Along with all of the advantages technology has afforded to fleets come major challenges as well. High up on that list, if not topping it, is the threat of cyberattacks. We continually read about attacks that disrupt the supply chain and the ancillary businesses. For fleets, these cyberattacks pose threats to vehicles, cargo, safety, data, and ultimately, the company’s bottom line. Admitting that these threats exist is the first step in your path towards better cybersecurity.
Watch out for these cyber risks
There’s no disputing that technology has helped streamline the processes and operations of fleets. Telematics, GPS tracking, ELDs…all of these have helped reduce the cost and time of keeping our trucks on the road and making on-time deliveries. But this same technology has opened up fleets to the following risks:
- Data breaches – Whether it’s driver information, shipment details, or a company’s financial records, there is a great deal of data that could be extremely harmful if breached. Companies could realize financial losses, legal consequences, and damage to their reputation.
- Remote hijacking – This is one of the scariest cyber risks as the potential to hack vehicle systems increases. A bad actor gaining control over a truck could lead to accidents, cargo theft, or ransom demands.
- Malware and ransomware – These attacks are events we continue to see that affect businesses, hospitals, government agencies and just everyday people. A company that falls victim to ransomware can find itself literally frozen until the ransom is paid (and sometimes not even then). Malware can result in a hack into data and records that can be incredibly costly to resolve.
- Supply chain disruptions – Any time the flow of goods is disrupted, the effects are felt all the way down the line. Delayed shipments and customer dissatisfaction can lead to significant financial losses.
- Insider threats – Many breaches occur because an employee with access to sensitive data may fall for a phishing email and open a link that releases the malware. On rare occasions, an employee may deliberately compromise data.
Ten practices to bolster cybersecurity
Protecting your company’s data against cybercriminals may seem insurmountable. To be fair, even the most tech savvy company has found their data compromised. Every business today needs an IT department or employee who is well-versed in the risks to cybersecurity. There are additional steps you can take to mitigate the damage.
- Ongoing employee training – As cybercriminals get smarter and AI becomes more difficult to detect, you need to keep educating your staff about cybersecurity risks and let them know how important it is that they report suspicious activities immediately. Teach them how to recognize phishing attempts and inform them of new ways cybercriminals are tricking employees so they will be on the lookout for such attempts.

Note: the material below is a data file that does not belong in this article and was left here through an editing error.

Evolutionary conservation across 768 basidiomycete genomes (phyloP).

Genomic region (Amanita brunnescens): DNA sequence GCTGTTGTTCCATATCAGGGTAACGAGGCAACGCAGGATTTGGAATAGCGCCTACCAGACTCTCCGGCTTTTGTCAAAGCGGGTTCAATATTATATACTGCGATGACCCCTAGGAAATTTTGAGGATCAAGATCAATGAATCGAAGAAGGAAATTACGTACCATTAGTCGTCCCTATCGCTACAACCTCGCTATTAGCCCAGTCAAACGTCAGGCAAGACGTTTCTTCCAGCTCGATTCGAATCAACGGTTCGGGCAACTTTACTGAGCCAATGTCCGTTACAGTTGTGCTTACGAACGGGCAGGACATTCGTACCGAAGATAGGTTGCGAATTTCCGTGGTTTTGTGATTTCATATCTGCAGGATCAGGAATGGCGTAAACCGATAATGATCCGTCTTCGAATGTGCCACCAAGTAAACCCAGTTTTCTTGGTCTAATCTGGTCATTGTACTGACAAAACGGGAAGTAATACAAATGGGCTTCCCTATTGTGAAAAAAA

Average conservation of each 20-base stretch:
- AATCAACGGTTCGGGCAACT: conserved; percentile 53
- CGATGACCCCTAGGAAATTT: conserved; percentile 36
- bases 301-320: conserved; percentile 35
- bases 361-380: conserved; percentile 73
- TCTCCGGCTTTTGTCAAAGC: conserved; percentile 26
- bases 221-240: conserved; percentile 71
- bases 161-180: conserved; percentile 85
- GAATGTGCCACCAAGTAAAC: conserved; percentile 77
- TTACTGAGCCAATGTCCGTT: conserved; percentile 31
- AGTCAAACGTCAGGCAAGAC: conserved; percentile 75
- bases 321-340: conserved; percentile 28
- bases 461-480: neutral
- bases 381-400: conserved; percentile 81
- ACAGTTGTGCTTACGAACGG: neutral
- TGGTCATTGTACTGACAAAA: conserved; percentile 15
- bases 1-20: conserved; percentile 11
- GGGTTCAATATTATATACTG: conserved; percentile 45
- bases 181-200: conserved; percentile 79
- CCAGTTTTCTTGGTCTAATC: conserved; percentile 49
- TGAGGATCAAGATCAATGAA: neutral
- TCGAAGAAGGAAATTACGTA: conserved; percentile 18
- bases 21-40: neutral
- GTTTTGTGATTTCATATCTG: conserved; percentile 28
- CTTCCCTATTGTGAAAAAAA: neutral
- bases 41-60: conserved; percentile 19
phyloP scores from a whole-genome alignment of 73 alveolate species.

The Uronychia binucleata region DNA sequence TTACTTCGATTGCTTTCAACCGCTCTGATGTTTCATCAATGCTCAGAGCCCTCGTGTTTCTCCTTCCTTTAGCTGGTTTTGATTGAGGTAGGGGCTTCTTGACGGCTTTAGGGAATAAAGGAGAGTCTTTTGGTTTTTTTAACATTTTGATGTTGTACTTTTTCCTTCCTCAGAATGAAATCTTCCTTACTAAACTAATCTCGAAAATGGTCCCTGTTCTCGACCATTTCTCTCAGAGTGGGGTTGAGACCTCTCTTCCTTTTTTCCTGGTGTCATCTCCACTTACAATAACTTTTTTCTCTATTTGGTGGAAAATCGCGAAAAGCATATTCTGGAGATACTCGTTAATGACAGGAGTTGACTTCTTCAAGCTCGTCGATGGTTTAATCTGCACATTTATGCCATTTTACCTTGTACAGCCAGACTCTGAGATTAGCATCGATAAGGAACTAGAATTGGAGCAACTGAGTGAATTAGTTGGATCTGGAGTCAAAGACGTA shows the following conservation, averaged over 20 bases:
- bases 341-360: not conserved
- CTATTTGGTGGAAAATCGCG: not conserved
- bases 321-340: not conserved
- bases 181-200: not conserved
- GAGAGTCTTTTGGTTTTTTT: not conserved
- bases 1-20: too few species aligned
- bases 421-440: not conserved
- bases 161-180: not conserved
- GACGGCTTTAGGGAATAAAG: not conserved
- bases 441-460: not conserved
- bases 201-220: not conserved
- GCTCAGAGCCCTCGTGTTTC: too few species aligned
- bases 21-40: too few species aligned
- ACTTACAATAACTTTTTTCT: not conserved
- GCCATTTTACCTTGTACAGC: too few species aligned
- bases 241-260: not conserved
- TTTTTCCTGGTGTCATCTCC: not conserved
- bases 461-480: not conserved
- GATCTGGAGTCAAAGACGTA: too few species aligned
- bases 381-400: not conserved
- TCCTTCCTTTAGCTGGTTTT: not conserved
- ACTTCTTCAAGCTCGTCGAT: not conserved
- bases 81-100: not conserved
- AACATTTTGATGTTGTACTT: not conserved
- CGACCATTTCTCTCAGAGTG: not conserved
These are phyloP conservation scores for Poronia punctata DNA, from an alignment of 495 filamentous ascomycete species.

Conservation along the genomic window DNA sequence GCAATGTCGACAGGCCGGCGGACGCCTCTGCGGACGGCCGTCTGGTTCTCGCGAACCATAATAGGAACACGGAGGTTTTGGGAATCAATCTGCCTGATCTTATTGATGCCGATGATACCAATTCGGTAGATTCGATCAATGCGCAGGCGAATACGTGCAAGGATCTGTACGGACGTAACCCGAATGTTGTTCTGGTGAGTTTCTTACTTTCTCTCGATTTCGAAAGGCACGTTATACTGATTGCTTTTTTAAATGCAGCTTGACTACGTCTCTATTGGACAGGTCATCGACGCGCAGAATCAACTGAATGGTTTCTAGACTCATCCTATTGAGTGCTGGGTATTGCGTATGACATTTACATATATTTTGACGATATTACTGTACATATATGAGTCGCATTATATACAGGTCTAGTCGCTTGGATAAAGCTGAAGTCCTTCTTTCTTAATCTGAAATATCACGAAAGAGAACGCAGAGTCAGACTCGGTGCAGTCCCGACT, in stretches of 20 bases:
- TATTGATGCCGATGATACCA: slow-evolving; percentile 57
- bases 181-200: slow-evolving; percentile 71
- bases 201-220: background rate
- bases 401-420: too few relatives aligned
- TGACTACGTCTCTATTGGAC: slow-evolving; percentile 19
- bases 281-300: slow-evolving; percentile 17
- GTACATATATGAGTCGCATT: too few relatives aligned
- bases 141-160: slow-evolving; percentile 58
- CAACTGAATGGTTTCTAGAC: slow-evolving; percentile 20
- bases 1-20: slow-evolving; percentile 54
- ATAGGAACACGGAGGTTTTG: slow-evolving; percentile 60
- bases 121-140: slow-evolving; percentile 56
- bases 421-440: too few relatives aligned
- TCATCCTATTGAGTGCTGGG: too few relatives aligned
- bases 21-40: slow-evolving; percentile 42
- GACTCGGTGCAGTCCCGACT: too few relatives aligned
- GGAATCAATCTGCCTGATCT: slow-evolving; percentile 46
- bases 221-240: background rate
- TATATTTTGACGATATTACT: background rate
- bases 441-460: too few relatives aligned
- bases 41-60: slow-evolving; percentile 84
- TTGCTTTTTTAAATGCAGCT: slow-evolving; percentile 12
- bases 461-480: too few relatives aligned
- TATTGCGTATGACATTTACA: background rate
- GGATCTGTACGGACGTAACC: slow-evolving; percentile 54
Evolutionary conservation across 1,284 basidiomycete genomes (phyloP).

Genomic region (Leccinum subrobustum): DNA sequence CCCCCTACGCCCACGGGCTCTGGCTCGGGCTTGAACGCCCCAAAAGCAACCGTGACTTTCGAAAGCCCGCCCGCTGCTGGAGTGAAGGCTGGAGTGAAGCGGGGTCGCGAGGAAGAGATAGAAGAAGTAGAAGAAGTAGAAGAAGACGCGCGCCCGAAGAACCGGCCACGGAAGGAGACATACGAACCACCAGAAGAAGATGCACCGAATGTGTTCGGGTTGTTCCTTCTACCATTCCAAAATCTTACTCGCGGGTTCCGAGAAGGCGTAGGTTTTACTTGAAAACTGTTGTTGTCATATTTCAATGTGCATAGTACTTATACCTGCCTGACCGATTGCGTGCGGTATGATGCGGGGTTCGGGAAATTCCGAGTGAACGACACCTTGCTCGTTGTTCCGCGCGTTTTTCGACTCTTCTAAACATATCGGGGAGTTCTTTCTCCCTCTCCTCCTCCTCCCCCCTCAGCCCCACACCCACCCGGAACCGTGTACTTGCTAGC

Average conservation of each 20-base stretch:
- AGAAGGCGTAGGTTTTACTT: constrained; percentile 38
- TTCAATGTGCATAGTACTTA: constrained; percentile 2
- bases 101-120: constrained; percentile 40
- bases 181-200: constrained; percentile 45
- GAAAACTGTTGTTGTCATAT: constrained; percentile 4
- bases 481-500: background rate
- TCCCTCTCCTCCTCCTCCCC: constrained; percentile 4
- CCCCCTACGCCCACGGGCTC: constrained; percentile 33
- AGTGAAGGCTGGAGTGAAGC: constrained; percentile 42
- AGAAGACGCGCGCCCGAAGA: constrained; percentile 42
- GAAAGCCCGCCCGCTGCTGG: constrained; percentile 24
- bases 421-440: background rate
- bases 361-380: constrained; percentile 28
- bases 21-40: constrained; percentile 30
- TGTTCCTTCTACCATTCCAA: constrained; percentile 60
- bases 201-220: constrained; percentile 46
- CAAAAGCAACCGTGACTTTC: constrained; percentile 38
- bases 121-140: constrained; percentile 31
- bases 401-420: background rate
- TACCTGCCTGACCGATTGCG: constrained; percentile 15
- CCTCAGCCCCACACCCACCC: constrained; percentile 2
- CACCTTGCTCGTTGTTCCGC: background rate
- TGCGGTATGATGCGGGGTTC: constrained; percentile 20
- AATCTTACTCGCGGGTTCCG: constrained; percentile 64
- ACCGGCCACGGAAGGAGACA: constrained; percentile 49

- Regular software updates – This should be obvious but some teams may get complacent and not install the latest updates to their software and systems. It is vital that all operating systems, applications, and IoT devices have the latest updates to patch any vulnerabilities.
- Network security – Implement firewalls, intrusion detection and prevention systems, and encryption protocols to secure your network and data transmissions.
- Control access – You may have too many employees with access to critical systems and data. Limit the access only to those whose job roles necessitate access. Then implement multi-factor authentication (MFA) to enhance identity verification.
- Data encryption – Encrypt sensitive data whether for internal usage or during transmission to prevent unauthorized access.
- Backup and recovery – This is something that should be done as a general practice to guard against not just cyberattacks but power outages or other potential disasters and disruptions. By backing up critical data and systems, you ensure quick recovery when the danger has passed.
- Continuous monitoring – You need to be constantly vigilant to ensure that you can detect and respond to potential threats in real time. Monitor systems and networks continuously.
- Incident response plan – You likely have a disaster mitigation plan to respond to natural disasters or some other disruption. You should devote the same amount of time to developing a comprehensive response to a cyber breach. Regularly test and update this plan since cybercriminals keep coming up with new ways to threaten your business.
- Vendor assessment – Some of the worst data breaches companies experience didn’t originate in their own company but rather from a trusted vendor. According to an article in Cybersecurity Dive, :”A total of 98% of organizations worldwide have integrations with at least one third-party vendor that has been breached in the last two years.” The article also notes that “Third-party vendors are five times more like to exhibit poor security.” Make sure your vendors meet your high security standards.
- Physical security – Cybersecurity needs to be backed up with actual physical security when it comes to access to vehicles, data centers, and other critical infrastructure.
As I noted above, instituting these practices isn’t a guarantee that your fleet and your company won’t experience a data breach, but if you can recover quickly, you can mitigate the damage. The ways cybercriminals attack keep changing, our security has to do the same.